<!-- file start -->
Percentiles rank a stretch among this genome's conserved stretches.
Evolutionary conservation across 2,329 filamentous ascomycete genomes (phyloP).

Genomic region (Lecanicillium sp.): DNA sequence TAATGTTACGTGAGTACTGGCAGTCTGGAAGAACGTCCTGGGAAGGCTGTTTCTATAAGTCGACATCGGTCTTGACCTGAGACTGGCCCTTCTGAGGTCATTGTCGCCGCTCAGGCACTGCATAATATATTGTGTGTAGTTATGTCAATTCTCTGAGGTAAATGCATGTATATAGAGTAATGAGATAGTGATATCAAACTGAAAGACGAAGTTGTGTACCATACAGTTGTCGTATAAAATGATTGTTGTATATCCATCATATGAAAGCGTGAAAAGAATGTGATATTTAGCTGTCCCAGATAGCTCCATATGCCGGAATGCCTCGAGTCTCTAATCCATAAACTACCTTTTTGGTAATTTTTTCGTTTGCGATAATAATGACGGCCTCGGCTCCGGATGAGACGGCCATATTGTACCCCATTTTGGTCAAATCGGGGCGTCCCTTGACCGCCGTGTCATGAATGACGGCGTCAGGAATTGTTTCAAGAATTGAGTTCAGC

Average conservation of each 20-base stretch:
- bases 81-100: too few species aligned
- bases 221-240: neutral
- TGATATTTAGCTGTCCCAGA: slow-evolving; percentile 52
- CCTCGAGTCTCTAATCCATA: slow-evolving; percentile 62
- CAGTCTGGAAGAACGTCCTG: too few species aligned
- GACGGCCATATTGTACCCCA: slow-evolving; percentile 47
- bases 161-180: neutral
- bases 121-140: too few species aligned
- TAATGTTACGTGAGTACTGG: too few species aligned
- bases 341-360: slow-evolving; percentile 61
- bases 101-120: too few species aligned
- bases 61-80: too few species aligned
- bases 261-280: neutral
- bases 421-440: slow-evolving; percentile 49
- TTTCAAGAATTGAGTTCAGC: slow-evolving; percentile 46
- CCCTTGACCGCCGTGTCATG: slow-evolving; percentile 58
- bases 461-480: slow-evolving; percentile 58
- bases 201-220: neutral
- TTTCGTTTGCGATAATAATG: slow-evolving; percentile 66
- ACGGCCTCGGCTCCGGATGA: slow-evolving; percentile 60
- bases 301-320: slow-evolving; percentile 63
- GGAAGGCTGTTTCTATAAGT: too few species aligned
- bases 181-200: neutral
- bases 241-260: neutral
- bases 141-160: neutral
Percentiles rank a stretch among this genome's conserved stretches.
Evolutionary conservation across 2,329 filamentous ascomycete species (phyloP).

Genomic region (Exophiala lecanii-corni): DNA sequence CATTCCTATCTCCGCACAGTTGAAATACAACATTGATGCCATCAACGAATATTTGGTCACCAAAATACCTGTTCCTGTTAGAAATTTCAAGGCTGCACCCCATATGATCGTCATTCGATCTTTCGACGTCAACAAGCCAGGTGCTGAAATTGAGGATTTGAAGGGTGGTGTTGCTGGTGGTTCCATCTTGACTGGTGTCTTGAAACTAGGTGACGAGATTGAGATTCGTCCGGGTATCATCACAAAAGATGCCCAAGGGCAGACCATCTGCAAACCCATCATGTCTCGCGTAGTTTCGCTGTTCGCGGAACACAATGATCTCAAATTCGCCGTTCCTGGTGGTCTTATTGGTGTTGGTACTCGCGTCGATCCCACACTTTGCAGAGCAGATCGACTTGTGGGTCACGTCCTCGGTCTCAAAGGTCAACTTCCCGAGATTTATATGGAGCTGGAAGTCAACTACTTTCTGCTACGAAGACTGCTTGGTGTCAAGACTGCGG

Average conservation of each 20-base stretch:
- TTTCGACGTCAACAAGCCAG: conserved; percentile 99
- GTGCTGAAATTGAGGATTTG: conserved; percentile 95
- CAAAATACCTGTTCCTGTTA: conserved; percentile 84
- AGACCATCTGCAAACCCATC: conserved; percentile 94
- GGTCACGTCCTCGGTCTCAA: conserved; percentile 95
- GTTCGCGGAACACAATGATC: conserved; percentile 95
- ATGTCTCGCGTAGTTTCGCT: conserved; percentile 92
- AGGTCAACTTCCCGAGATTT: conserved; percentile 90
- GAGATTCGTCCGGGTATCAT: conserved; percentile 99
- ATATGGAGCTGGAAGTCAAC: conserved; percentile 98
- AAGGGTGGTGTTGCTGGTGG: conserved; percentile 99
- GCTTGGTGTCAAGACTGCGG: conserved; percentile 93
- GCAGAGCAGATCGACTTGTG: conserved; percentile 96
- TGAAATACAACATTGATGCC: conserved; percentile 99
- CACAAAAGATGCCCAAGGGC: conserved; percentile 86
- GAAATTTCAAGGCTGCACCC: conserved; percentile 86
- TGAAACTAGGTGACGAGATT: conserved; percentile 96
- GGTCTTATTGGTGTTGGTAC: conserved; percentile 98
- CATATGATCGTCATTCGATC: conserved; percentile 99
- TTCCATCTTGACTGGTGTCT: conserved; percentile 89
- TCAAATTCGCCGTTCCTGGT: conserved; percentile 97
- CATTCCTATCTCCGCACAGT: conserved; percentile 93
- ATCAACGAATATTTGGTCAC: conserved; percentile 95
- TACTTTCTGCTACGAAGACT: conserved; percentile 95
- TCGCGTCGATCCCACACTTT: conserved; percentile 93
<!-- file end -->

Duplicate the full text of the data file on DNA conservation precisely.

Percentiles rank a stretch among this genome's conserved stretches.
Evolutionary conservation across 2,329 filamentous ascomycete genomes (phyloP).

Genomic region (Lecanicillium sp.): DNA sequence TAATGTTACGTGAGTACTGGCAGTCTGGAAGAACGTCCTGGGAAGGCTGTTTCTATAAGTCGACATCGGTCTTGACCTGAGACTGGCCCTTCTGAGGTCATTGTCGCCGCTCAGGCACTGCATAATATATTGTGTGTAGTTATGTCAATTCTCTGAGGTAAATGCATGTATATAGAGTAATGAGATAGTGATATCAAACTGAAAGACGAAGTTGTGTACCATACAGTTGTCGTATAAAATGATTGTTGTATATCCATCATATGAAAGCGTGAAAAGAATGTGATATTTAGCTGTCCCAGATAGCTCCATATGCCGGAATGCCTCGAGTCTCTAATCCATAAACTACCTTTTTGGTAATTTTTTCGTTTGCGATAATAATGACGGCCTCGGCTCCGGATGAGACGGCCATATTGTACCCCATTTTGGTCAAATCGGGGCGTCCCTTGACCGCCGTGTCATGAATGACGGCGTCAGGAATTGTTTCAAGAATTGAGTTCAGC

Average conservation of each 20-base stretch:
- bases 81-100: too few species aligned
- bases 221-240: neutral
- TGATATTTAGCTGTCCCAGA: slow-evolving; percentile 52
- CCTCGAGTCTCTAATCCATA: slow-evolving; percentile 62
- CAGTCTGGAAGAACGTCCTG: too few species aligned
- GACGGCCATATTGTACCCCA: slow-evolving; percentile 47
- bases 161-180: neutral
- bases 121-140: too few species aligned
- TAATGTTACGTGAGTACTGG: too few species aligned
- bases 341-360: slow-evolving; percentile 61
- bases 101-120: too few species aligned
- bases 61-80: too few species aligned
- bases 261-280: neutral
- bases 421-440: slow-evolving; percentile 49
- TTTCAAGAATTGAGTTCAGC: slow-evolving; percentile 46
- CCCTTGACCGCCGTGTCATG: slow-evolving; percentile 58
- bases 461-480: slow-evolving; percentile 58
- bases 201-220: neutral
- TTTCGTTTGCGATAATAATG: slow-evolving; percentile 66
- ACGGCCTCGGCTCCGGATGA: slow-evolving; percentile 60
- bases 301-320: slow-evolving; percentile 63
- GGAAGGCTGTTTCTATAAGT: too few species aligned
- bases 181-200: neutral
- bases 241-260: neutral
- bases 141-160: neutral
Percentiles rank a stretch among this genome's conserved stretches.
Evolutionary conservation across 2,329 filamentous ascomycete species (phyloP).

Genomic region (Exophiala lecanii-corni): DNA sequence CATTCCTATCTCCGCACAGTTGAAATACAACATTGATGCCATCAACGAATATTTGGTCACCAAAATACCTGTTCCTGTTAGAAATTTCAAGGCTGCACCCCATATGATCGTCATTCGATCTTTCGACGTCAACAAGCCAGGTGCTGAAATTGAGGATTTGAAGGGTGGTGTTGCTGGTGGTTCCATCTTGACTGGTGTCTTGAAACTAGGTGACGAGATTGAGATTCGTCCGGGTATCATCACAAAAGATGCCCAAGGGCAGACCATCTGCAAACCCATCATGTCTCGCGTAGTTTCGCTGTTCGCGGAACACAATGATCTCAAATTCGCCGTTCCTGGTGGTCTTATTGGTGTTGGTACTCGCGTCGATCCCACACTTTGCAGAGCAGATCGACTTGTGGGTCACGTCCTCGGTCTCAAAGGTCAACTTCCCGAGATTTATATGGAGCTGGAAGTCAACTACTTTCTGCTACGAAGACTGCTTGGTGTCAAGACTGCGG

Average conservation of each 20-base stretch:
- TTTCGACGTCAACAAGCCAG: conserved; percentile 99
- GTGCTGAAATTGAGGATTTG: conserved; percentile 95
- CAAAATACCTGTTCCTGTTA: conserved; percentile 84
- AGACCATCTGCAAACCCATC: conserved; percentile 94
- GGTCACGTCCTCGGTCTCAA: conserved; percentile 95
- GTTCGCGGAACACAATGATC: conserved; percentile 95
- ATGTCTCGCGTAGTTTCGCT: conserved; percentile 92
- AGGTCAACTTCCCGAGATTT: conserved; percentile 90
- GAGATTCGTCCGGGTATCAT: conserved; percentile 99
- ATATGGAGCTGGAAGTCAAC: conserved; percentile 98
- AAGGGTGGTGTTGCTGGTGG: conserved; percentile 99
- GCTTGGTGTCAAGACTGCGG: conserved; percentile 93
- GCAGAGCAGATCGACTTGTG: conserved; percentile 96
- TGAAATACAACATTGATGCC: conserved; percentile 99
- CACAAAAGATGCCCAAGGGC: conserved; percentile 86
- GAAATTTCAAGGCTGCACCC: conserved; percentile 86
- TGAAACTAGGTGACGAGATT: conserved; percentile 96
- GGTCTTATTGGTGTTGGTAC: conserved; percentile 98
- CATATGATCGTCATTCGATC: conserved; percentile 99
- TTCCATCTTGACTGGTGTCT: conserved; percentile 89
- TCAAATTCGCCGTTCCTGGT: conserved; percentile 97
- CATTCCTATCTCCGCACAGT: conserved; percentile 93
- ATCAACGAATATTTGGTCAC: conserved; percentile 95
- TACTTTCTGCTACGAAGACT: conserved; percentile 95
- TCGCGTCGATCCCACACTTT: conserved; percentile 93